Where day one of Leading Digital Transformation was a gentle initiation into the peculiar world of Silicon Valley, day two was a much different affair: a time for work and for action, it thrust us into the position of the innovator, challenging us to make the decisions required to affect change.
The business model canvas
In this, we were not left to our own devices but were, rather, aided by several knowledgeable guides. Among them was a strategy designer at Business Models Inc., who introduced us to the concept of the business model canvas. A visual representation of how an enterprise creates and delivers value, the canvas compels its user to evaluate a business model in terms of nine building blocks and the interrelationships between them.
To understand the mechanics of the framework we examined the cases of Nespresso and Audi. In the course of these exercises it quickly became apparent that within any business model, there is endless potential for variation across its constituent parts. That’s why, when deploying the business model canvas, the key question to ask is not what a thing is but rather what it could be.
That subtle shift opens the door to much larger transformations, releasing us from the need to find solutions. Instead, we are free to roam, free to generate ideas and options for how a business model could be redesigned. Are there analog processes that can be digitized? Could pipelines be turned into platforms? Is shareholder value occupying the space where stakeholder value should be?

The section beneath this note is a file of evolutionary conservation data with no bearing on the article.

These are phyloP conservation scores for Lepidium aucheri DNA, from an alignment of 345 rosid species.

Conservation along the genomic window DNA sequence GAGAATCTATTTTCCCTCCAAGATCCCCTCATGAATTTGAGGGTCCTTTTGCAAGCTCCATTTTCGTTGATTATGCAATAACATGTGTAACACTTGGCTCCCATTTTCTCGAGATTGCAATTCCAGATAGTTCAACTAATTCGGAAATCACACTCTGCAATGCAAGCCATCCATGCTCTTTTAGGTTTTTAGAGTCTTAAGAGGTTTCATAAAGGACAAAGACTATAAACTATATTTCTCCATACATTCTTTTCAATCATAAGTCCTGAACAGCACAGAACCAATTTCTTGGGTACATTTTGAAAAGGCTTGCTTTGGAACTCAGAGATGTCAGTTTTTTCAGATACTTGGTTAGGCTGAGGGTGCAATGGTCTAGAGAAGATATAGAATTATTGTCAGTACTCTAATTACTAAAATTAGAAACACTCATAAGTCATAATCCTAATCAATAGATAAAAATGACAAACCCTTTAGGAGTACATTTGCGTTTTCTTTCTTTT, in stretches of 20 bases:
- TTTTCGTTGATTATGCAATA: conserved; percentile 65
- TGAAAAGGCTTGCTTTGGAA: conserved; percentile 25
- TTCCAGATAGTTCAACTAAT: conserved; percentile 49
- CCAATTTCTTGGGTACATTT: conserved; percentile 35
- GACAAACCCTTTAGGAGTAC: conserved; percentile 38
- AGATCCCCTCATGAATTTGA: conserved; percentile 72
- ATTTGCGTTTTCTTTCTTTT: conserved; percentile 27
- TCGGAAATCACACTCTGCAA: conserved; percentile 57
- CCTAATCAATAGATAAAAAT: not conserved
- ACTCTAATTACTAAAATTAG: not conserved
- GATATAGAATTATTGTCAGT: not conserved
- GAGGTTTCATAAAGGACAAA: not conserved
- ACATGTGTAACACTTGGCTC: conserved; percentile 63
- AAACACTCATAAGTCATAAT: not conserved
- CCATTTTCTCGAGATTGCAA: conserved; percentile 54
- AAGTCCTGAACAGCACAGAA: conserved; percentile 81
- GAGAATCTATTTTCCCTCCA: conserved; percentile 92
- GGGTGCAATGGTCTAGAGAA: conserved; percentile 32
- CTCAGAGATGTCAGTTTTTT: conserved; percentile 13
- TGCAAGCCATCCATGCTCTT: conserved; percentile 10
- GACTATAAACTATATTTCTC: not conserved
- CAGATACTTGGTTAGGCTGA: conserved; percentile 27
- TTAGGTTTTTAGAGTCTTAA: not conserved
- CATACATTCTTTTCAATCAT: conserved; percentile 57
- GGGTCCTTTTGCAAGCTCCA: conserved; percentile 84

A case study in disruption: Walmart
These are the kinds of questions that demand to be reflected upon as we return to our offices – in places like Munich, Rio and Bergamo – following the conclusion of the five-day program on innovation. As we learned on day one, the ideas those reflections generate will then need to be tested, evaluated and, if found to be worthwhile, implemented.
This “search for optionality”, as we may term it, was exactly where Walmart found itself in recent years, as the world moved further and further away from brick-and-mortar shopping and more and more towards e-commerce. In what is a classic case of ‘disrupt or be disrupted’, Walmart, itself at one time an upstart on the retail scene, found its business being eaten away by Amazon.
Walmart weighed up its options for a response, eventually opting to acquire e-commerce startup Jet.com. The move was less than a success and so once again we, the LDT participants, were thrust into the hot seat. Facebook’s Global Head of Publisher Development led us through the thought exercise: Walmart is turning a profit of $7 billion a year while Jet.com is losing $1 billion over the same period. Where do you invest in order to turn things around?
We came up with all manner of answers before our session leader brought us back down to earth, enlightening us to the fact that what Walmart did in the end was roll Jet.com into the parent company and launch a marketplace just like, you guessed it, Amazon.